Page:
Friday, April 2, 2021

Why Mental Health Treatment Often Fails

In his last New York Times column covering the psycho world, Benedict Carey emphasizes a point that I have often made on this very blog. Every time you hear someone somewhere saying that someone should go into counseling, you must understand that most of the mental health treatment on offer in America today is largely ineffective. 

Carey explores why this is so, but one cannot help but observe that most treatments involve ingesting substances. However much talk therapy has been touted, much of it does not work very well. If it does the reason probably lies more in the abilities of individual practitioners than in their method. I remain persuaded that cognitive behavioral therapies are largely the most effective, and they are certainly pointing us in the right direction. But still, the quality of care for mental health issues does not live up to the promise. 

So, Carey explores a paradox. Scientific research into brain function has leaped ahead, but treatment remains inconsistent and simply not very good. If we follow the indications that are on offer from advice columns, seeing therein the suffering of patients and the psychobabble offered up by columnists, we might understand that the profession is handing out quantities of unadulterated bullshit. The surprise would be if any of it ever worked.

He begins:

On the one hand, the field attracted enormous scientific talent, and there were significant discoveries, particularly in elucidating levels of consciousness in brain injury patients who appear unresponsive; and in formulating the first persuasive hypothesis of a cause for schizophrenia, based in brain biology.

And on the other hand, the nation’s mental health has been getting worse and worse:

On the other hand, the science did little to improve the lives of the millions of people living with persistent mental distress. Almost every measure of our collective mental health — rates of suicide, anxiety, depression, addiction deaths, psychiatric prescription use — went the wrong direction, even as access to services expanded greatly.

Why is this so? Carey offers one answer-- there are so many different forms of care that it is nearly impossible to navigate the system:

… the mental health system, for all its caring professionals, is chaotic and extremely difficult to navigate. There are few systemwide standards, and vast and hidden differences in quality of care. Good luck finding an authoritative guide to navigating the full range of appropriate options.

Carey remarks:

Don’t take my word for it. In his forthcoming book, “Recovery: Healing the Crisis of Care in American Mental Health,” Dr. Thomas Insel, former director of the National Institute of Mental Health, writes: “The scientific progress in our field was stunning, but while we studied the risk factors for suicide, the death rate had climbed 33 percent. While we identified the neuroanatomy of addiction, overdose deaths had increased by threefold. While we mapped the genes for schizophrenia, people with this disease were still chronically unemployed and dying 20 years early.”

As for Prozac and the other SSRIs, while they have undoubtedly helped many people, their use entails risks. No one should have been selling them as a panacea, though that is what happened:

One answer to that last question came in the mid-2000s, when the Food and Drug Administration held a series of hearings on whether antidepressant drugs, like Paxil, Prozac and Zoloft, backfired in a small number of users, causing suicidal thinking and behavior.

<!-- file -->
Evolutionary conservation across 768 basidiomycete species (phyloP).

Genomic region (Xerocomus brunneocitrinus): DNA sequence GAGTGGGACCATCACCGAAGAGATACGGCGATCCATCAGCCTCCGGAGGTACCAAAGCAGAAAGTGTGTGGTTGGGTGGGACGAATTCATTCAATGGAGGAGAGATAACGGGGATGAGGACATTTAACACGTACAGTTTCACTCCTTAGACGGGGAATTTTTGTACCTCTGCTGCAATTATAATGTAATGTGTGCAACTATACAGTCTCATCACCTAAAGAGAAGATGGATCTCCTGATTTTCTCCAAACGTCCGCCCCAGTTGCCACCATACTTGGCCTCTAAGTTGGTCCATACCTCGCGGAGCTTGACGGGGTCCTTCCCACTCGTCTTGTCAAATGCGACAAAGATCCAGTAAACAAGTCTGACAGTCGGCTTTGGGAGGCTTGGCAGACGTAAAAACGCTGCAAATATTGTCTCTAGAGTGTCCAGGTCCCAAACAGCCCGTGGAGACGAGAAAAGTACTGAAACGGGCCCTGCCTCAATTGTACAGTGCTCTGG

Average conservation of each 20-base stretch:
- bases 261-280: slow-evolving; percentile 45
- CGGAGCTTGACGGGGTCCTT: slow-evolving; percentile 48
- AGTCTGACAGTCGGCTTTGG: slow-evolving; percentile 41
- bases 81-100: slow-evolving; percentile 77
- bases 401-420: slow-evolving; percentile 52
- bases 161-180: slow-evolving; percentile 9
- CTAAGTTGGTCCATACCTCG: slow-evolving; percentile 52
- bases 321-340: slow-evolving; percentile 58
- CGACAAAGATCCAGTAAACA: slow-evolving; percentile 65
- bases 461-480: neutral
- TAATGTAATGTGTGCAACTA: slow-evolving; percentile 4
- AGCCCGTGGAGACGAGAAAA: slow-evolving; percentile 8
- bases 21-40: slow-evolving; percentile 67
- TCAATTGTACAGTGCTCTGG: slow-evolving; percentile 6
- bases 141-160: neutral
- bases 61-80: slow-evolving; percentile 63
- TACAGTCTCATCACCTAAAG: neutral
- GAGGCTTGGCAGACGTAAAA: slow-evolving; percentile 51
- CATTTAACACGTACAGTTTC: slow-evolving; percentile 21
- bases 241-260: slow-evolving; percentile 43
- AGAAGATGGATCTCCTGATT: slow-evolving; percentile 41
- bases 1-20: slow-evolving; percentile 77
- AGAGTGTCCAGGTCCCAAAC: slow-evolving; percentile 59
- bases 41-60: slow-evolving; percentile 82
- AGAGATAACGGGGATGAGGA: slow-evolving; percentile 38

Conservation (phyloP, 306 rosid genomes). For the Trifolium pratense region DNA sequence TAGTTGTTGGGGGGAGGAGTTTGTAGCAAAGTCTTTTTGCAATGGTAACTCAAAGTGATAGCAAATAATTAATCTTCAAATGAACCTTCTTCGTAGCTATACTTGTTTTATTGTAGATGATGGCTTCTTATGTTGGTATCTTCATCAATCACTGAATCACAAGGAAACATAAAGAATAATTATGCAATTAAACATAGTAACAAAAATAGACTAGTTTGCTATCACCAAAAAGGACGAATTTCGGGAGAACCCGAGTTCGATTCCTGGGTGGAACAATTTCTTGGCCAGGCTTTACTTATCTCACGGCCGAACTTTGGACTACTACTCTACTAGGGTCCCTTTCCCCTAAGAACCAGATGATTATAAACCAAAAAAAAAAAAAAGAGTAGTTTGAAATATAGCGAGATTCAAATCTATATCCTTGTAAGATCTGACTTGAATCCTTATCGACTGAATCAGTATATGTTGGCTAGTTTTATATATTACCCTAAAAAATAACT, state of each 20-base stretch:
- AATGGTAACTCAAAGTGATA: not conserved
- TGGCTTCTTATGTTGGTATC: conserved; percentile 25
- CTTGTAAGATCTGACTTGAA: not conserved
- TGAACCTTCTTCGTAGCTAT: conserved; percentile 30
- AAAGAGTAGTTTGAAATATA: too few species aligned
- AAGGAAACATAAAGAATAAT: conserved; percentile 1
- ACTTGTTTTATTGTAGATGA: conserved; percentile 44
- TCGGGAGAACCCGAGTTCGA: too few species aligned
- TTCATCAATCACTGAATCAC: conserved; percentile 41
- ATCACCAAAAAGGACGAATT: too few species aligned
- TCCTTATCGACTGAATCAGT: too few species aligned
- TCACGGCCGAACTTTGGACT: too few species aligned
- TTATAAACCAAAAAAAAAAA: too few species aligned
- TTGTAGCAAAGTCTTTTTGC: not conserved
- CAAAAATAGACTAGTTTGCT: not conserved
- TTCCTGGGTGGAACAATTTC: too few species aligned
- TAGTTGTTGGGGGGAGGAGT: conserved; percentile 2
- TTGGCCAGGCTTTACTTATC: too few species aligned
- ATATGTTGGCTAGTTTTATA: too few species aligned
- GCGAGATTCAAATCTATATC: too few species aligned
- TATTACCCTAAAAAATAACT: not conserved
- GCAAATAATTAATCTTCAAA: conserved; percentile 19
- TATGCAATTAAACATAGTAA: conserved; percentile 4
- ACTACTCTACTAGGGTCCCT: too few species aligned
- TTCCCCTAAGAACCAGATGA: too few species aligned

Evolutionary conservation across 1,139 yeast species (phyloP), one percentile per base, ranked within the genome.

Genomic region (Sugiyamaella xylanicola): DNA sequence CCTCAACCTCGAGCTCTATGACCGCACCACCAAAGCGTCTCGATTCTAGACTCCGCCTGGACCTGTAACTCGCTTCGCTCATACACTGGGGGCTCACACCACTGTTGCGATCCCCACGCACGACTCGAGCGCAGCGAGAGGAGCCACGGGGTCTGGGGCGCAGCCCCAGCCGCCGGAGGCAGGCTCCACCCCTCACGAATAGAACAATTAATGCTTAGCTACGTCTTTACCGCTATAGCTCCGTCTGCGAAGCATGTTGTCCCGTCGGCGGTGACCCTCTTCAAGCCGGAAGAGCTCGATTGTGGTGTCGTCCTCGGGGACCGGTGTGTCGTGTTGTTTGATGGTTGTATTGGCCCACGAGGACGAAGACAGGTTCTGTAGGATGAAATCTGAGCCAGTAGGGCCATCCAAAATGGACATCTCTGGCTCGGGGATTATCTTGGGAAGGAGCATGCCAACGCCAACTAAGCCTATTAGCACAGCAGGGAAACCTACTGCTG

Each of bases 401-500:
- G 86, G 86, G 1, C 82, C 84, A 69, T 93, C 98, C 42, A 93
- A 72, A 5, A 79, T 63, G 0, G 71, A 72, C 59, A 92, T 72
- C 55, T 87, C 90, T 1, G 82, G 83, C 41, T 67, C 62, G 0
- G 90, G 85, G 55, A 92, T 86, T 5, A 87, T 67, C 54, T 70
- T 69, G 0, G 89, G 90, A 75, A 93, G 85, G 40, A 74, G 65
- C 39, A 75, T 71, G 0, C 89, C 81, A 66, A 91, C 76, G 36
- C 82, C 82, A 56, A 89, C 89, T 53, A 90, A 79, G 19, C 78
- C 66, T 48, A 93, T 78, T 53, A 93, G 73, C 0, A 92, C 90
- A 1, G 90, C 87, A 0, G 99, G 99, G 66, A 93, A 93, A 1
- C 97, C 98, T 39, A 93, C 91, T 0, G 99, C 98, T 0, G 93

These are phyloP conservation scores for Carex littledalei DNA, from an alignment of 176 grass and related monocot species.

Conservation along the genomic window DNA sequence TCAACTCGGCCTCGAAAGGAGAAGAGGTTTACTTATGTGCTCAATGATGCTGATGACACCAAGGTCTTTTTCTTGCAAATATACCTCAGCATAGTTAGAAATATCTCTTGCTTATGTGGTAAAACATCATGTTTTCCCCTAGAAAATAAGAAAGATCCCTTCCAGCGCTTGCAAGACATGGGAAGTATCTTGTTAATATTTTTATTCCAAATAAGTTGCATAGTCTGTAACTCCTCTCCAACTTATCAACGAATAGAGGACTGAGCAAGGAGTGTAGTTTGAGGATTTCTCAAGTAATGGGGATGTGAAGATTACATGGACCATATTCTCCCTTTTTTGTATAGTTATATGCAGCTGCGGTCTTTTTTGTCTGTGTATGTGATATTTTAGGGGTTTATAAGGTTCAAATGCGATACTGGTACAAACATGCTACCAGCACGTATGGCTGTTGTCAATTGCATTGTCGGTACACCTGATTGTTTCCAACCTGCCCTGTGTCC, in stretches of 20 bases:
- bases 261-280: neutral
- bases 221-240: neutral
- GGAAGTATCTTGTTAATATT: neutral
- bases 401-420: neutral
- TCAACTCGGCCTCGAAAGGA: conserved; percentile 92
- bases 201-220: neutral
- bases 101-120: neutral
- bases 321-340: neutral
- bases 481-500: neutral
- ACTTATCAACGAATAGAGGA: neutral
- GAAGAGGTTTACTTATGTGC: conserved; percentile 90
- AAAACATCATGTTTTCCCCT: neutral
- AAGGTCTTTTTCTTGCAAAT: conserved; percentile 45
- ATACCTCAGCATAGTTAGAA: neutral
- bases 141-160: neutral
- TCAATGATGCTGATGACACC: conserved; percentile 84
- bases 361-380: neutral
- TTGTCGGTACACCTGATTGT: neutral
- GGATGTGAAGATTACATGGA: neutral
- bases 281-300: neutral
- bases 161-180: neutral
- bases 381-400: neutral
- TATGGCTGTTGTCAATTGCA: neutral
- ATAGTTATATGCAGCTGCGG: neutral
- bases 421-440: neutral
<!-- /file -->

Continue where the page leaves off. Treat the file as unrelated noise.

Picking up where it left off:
The hearings were hair-raising. Hundreds of family members who had lost a loved one crowded the rooms, their anger and expectation sucking up most of the oxygen; and some of the parents, it was clear, knew at least as much about the drugs as the doctors.

By 2006, the F.D.A. had concluded that a so-called black-box warning on antidepressant drug labels was warranted, citing the suicide risk for children, adolescents and young adults. Many psychiatrists were dismayed by the decision, insisting it would discourage the use of valuable medications.

I will pass on commenting about psycho pharmacology. It is not my field. And yet, the message that people received from the media frenzy about Prozac was that biochemistry would solve all of their problems. Why then should they not resort to other chemical substances, especially when their neighborhood therapist was mewling about feeling their feelings:

There’s a reason that so many people use binge drinking, playing the lotto and runaway eating to support their mental health: because the effects are reliable. Because they don’t require a prescription. And because they’re available, right now.

As a coda I would note that the most effective treatments for addiction involve 12 Step programs. And they derive from religion, not from science. We also know, or we should know, that regularly attending religious services is largely beneficial for your mental health. As is aerobic conditioning and yoga. And the current pandemic has taught us that socializing does wonders for one’s mental health. Thinking that your goal in life should be individual autonomous independent self-actualization is a formula for trouble. 

Perhaps we are expecting science to do something that it is not designed to do.

In the meanwhile, we always enjoyed Benedict Carey’s columns. We do not know his next gig, but we wish him Godspeed.


Anonymous said...

As the culture becomes more and more woke, cognitive dissonance increases among the still-thinking population and one wonders if this eventually diminishes one's mental health.

KCFleming said...

Like the Soviets in the 1970s and 1980s, Americans have lost any good reason *why* to exist.
Hence the vodka and suicide.